Jobs dropped out of Oregon's Reed College after one semester, although he returned to audit a class in calligraphy, which he says influenced Apple's graceful, minimalist aesthetic. He quit one of his first jobs, designing video games for Atari, to backpack across India and take psychedelic drugs. Those experiences, Jobs said later, shaped his creative vision.
"You can't connect the dots looking forward; you can only connect them looking backwards. So you have to trust that the dots will somehow connect in your future," he told Stanford University graduates during a commencement speech in 2005. "You have to trust in something: your gut, destiny, life, karma, whatever. This approach has never let me down, and it has made all the difference in my life."
While at HP, Jobs befriended Steve Wozniak, who impressed him with his skill at assembling electronic components. The two later joined a Silicon Valley computer hobbyists club, and when he was 21, Jobs teamed with Wozniak and two other men to launch Apple Computer Inc.
It's long been Silicon Valley legend: Jobs and Wozniak built their first commercial product, the Apple 1, in Jobs' parents' garage in 1976. Jobs sold his Volkswagen van to help finance the venture. The primitive computer, priced at $666.66, had no keyboard or display, and customers had to assemble it themselves.
The following year, Apple unveiled the Apple II computer at the inaugural West Coast Computer Faire. The machine was a hit, and the personal computing revolution was under way.
Jobs was among the first computer engineers to recognize the appeal of the mouse and the graphical interface, which let users operate computers by clicking on images instead of writing text.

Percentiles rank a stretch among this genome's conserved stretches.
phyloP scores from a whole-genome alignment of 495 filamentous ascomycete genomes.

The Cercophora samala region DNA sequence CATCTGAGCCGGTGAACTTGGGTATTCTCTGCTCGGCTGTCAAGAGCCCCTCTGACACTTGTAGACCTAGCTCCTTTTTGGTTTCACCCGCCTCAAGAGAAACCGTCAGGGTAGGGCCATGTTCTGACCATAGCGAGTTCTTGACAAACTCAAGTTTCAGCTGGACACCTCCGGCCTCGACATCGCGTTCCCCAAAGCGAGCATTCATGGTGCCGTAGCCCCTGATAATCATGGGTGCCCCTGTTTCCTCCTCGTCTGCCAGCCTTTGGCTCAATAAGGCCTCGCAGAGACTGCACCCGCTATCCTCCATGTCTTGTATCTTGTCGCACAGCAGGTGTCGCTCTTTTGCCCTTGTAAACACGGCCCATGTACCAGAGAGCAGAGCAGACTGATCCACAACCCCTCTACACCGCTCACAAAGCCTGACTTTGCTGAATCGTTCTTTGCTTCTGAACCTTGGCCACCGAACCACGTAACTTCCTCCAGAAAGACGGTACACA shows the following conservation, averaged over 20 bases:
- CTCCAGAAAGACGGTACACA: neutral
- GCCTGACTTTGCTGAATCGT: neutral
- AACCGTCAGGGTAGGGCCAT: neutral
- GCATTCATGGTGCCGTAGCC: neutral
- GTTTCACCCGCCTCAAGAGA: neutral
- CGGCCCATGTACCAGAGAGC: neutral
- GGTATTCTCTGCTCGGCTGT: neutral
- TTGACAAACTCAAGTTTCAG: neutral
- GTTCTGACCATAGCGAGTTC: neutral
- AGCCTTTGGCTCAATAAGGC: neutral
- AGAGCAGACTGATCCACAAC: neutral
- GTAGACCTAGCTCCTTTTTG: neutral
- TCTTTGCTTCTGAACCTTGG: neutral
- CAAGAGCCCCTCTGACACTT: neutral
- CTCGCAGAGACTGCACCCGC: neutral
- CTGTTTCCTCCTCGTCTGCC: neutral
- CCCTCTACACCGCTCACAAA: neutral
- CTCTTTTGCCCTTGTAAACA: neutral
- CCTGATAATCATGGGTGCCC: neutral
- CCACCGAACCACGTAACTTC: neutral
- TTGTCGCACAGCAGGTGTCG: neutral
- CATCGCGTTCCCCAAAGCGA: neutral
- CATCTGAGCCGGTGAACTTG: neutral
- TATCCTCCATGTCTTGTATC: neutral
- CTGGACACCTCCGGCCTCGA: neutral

Apple's pioneering Macintosh computer launched in early 1984 with a now-iconic, Orwellian-themed Super Bowl ad. The boxy beige Macintosh sold well, but the demanding Jobs clashed frequently with colleagues, and in 1986, he was ousted from Apple after a power struggle.
Then came a 10-year hiatus during which he founded NeXT Computer, whose pricey, cube-shaped computer workstations never caught on with consumers.
Jobs had more success when he bought Pixar Animation Studios from George Lucas before the company made it big with "Toy Story." Jobs brought the same marketing skill to Pixar that he became known for at Apple. His brief but emotional pitch for "Finding Nemo," for example, was a masterful bit of succinct storytelling.
In 1996, Apple bought NeXT, returning Jobs to the then-struggling company he had co-founded. Within a year, he was running Apple again -- older and perhaps wiser but no less of a perfectionist. And in 2001, he took the stage to introduce the original iPod, the little white device that transformed portable music and kick-started Apple's furious comeback.
Thus began one of the most remarkable second acts in the history of business. Over the next decade, Jobs wowed launch-event audiences, and consumers, with one game-changing hit after another: iTunes (2003), the iPhone (2007), the App Store (2008), and the iPad (2010).
Observers marveled at Jobs' skills as a pitchman, his ability to inspire godlike devotion among Apple "fanboys" (and scorn from PC fans) and his "one more thing" surprise announcements. Time after time, he sold people on a product they didn't know they needed until he invented it. And all this on an official annual salary of $1.